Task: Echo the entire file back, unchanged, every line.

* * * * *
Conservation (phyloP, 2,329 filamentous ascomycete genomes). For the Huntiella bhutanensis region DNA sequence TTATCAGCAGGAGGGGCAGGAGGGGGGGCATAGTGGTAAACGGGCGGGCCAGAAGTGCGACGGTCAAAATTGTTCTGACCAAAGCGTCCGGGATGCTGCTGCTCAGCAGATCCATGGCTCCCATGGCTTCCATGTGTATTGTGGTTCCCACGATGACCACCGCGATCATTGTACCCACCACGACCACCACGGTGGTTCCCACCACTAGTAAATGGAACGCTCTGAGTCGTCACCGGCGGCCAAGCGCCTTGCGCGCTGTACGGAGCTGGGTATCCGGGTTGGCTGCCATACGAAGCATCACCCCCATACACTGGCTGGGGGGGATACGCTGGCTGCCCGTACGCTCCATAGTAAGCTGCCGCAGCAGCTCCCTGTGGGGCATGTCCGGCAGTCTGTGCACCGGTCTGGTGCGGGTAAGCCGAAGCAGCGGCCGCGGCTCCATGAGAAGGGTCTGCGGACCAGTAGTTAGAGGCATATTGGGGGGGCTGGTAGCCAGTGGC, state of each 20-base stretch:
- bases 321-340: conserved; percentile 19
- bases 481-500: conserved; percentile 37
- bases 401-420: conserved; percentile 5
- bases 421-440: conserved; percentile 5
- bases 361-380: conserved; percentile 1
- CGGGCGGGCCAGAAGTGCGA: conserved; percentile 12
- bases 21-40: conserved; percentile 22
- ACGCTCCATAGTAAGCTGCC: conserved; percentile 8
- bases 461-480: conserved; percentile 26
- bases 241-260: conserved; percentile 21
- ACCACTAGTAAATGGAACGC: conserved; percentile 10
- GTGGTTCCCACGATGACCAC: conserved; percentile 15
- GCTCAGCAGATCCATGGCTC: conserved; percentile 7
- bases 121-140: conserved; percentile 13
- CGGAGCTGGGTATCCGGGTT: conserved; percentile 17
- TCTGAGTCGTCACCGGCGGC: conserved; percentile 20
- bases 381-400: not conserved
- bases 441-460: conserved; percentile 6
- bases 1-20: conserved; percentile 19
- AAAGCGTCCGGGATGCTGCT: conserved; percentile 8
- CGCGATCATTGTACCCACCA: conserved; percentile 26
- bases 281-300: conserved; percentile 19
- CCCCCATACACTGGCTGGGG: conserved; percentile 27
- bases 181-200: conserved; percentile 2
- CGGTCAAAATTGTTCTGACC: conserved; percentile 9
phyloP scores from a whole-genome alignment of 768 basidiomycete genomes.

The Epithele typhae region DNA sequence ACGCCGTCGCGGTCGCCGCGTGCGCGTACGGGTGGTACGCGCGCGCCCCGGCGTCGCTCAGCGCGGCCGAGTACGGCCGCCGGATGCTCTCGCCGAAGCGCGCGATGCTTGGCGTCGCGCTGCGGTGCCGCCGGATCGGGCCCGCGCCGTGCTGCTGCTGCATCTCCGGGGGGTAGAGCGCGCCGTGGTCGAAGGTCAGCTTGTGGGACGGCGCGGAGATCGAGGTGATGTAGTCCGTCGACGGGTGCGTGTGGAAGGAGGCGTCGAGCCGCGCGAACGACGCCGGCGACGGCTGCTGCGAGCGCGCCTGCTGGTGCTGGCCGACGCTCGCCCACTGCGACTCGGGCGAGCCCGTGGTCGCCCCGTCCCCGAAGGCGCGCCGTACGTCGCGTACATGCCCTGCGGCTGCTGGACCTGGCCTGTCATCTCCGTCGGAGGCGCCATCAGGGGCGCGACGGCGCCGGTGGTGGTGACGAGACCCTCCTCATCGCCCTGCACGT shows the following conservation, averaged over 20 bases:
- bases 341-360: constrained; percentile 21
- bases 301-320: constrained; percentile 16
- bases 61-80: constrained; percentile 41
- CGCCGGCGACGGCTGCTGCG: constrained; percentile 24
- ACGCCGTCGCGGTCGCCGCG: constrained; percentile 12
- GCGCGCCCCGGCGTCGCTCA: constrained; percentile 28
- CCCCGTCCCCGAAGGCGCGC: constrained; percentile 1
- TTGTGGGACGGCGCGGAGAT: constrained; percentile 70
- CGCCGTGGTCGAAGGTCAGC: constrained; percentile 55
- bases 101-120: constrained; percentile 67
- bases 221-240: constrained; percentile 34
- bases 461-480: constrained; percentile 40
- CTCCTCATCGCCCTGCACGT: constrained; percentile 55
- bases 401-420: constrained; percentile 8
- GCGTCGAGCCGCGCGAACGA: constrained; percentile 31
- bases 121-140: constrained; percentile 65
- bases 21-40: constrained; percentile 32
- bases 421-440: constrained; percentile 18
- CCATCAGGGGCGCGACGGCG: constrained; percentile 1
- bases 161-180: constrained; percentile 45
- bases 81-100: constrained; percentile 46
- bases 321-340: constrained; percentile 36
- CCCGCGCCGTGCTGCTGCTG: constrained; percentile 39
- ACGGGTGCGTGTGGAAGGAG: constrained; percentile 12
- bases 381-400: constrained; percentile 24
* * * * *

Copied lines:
Conservation (phyloP, 2,329 filamentous ascomycete genomes). For the Huntiella bhutanensis region DNA sequence TTATCAGCAGGAGGGGCAGGAGGGGGGGCATAGTGGTAAACGGGCGGGCCAGAAGTGCGACGGTCAAAATTGTTCTGACCAAAGCGTCCGGGATGCTGCTGCTCAGCAGATCCATGGCTCCCATGGCTTCCATGTGTATTGTGGTTCCCACGATGACCACCGCGATCATTGTACCCACCACGACCACCACGGTGGTTCCCACCACTAGTAAATGGAACGCTCTGAGTCGTCACCGGCGGCCAAGCGCCTTGCGCGCTGTACGGAGCTGGGTATCCGGGTTGGCTGCCATACGAAGCATCACCCCCATACACTGGCTGGGGGGGATACGCTGGCTGCCCGTACGCTCCATAGTAAGCTGCCGCAGCAGCTCCCTGTGGGGCATGTCCGGCAGTCTGTGCACCGGTCTGGTGCGGGTAAGCCGAAGCAGCGGCCGCGGCTCCATGAGAAGGGTCTGCGGACCAGTAGTTAGAGGCATATTGGGGGGGCTGGTAGCCAGTGGC, state of each 20-base stretch:
- bases 321-340: conserved; percentile 19
- bases 481-500: conserved; percentile 37
- bases 401-420: conserved; percentile 5
- bases 421-440: conserved; percentile 5
- bases 361-380: conserved; percentile 1
- CGGGCGGGCCAGAAGTGCGA: conserved; percentile 12
- bases 21-40: conserved; percentile 22
- ACGCTCCATAGTAAGCTGCC: conserved; percentile 8
- bases 461-480: conserved; percentile 26
- bases 241-260: conserved; percentile 21
- ACCACTAGTAAATGGAACGC: conserved; percentile 10
- GTGGTTCCCACGATGACCAC: conserved; percentile 15
- GCTCAGCAGATCCATGGCTC: conserved; percentile 7
- bases 121-140: conserved; percentile 13
- CGGAGCTGGGTATCCGGGTT: conserved; percentile 17
- TCTGAGTCGTCACCGGCGGC: conserved; percentile 20
- bases 381-400: not conserved
- bases 441-460: conserved; percentile 6
- bases 1-20: conserved; percentile 19
- AAAGCGTCCGGGATGCTGCT: conserved; percentile 8
- CGCGATCATTGTACCCACCA: conserved; percentile 26
- bases 281-300: conserved; percentile 19
- CCCCCATACACTGGCTGGGG: conserved; percentile 27
- bases 181-200: conserved; percentile 2
- CGGTCAAAATTGTTCTGACC: conserved; percentile 9
phyloP scores from a whole-genome alignment of 768 basidiomycete genomes.

The Epithele typhae region DNA sequence ACGCCGTCGCGGTCGCCGCGTGCGCGTACGGGTGGTACGCGCGCGCCCCGGCGTCGCTCAGCGCGGCCGAGTACGGCCGCCGGATGCTCTCGCCGAAGCGCGCGATGCTTGGCGTCGCGCTGCGGTGCCGCCGGATCGGGCCCGCGCCGTGCTGCTGCTGCATCTCCGGGGGGTAGAGCGCGCCGTGGTCGAAGGTCAGCTTGTGGGACGGCGCGGAGATCGAGGTGATGTAGTCCGTCGACGGGTGCGTGTGGAAGGAGGCGTCGAGCCGCGCGAACGACGCCGGCGACGGCTGCTGCGAGCGCGCCTGCTGGTGCTGGCCGACGCTCGCCCACTGCGACTCGGGCGAGCCCGTGGTCGCCCCGTCCCCGAAGGCGCGCCGTACGTCGCGTACATGCCCTGCGGCTGCTGGACCTGGCCTGTCATCTCCGTCGGAGGCGCCATCAGGGGCGCGACGGCGCCGGTGGTGGTGACGAGACCCTCCTCATCGCCCTGCACGT shows the following conservation, averaged over 20 bases:
- bases 341-360: constrained; percentile 21
- bases 301-320: constrained; percentile 16
- bases 61-80: constrained; percentile 41
- CGCCGGCGACGGCTGCTGCG: constrained; percentile 24
- ACGCCGTCGCGGTCGCCGCG: constrained; percentile 12
- GCGCGCCCCGGCGTCGCTCA: constrained; percentile 28
- CCCCGTCCCCGAAGGCGCGC: constrained; percentile 1
- TTGTGGGACGGCGCGGAGAT: constrained; percentile 70
- CGCCGTGGTCGAAGGTCAGC: constrained; percentile 55
- bases 101-120: constrained; percentile 67
- bases 221-240: constrained; percentile 34
- bases 461-480: constrained; percentile 40
- CTCCTCATCGCCCTGCACGT: constrained; percentile 55
- bases 401-420: constrained; percentile 8
- GCGTCGAGCCGCGCGAACGA: constrained; percentile 31
- bases 121-140: constrained; percentile 65
- bases 21-40: constrained; percentile 32
- bases 421-440: constrained; percentile 18
- CCATCAGGGGCGCGACGGCG: constrained; percentile 1
- bases 161-180: constrained; percentile 45
- bases 81-100: constrained; percentile 46
- bases 321-340: constrained; percentile 36
- CCCGCGCCGTGCTGCTGCTG: constrained; percentile 39
- ACGGGTGCGTGTGGAAGGAG: constrained; percentile 12
- bases 381-400: constrained; percentile 24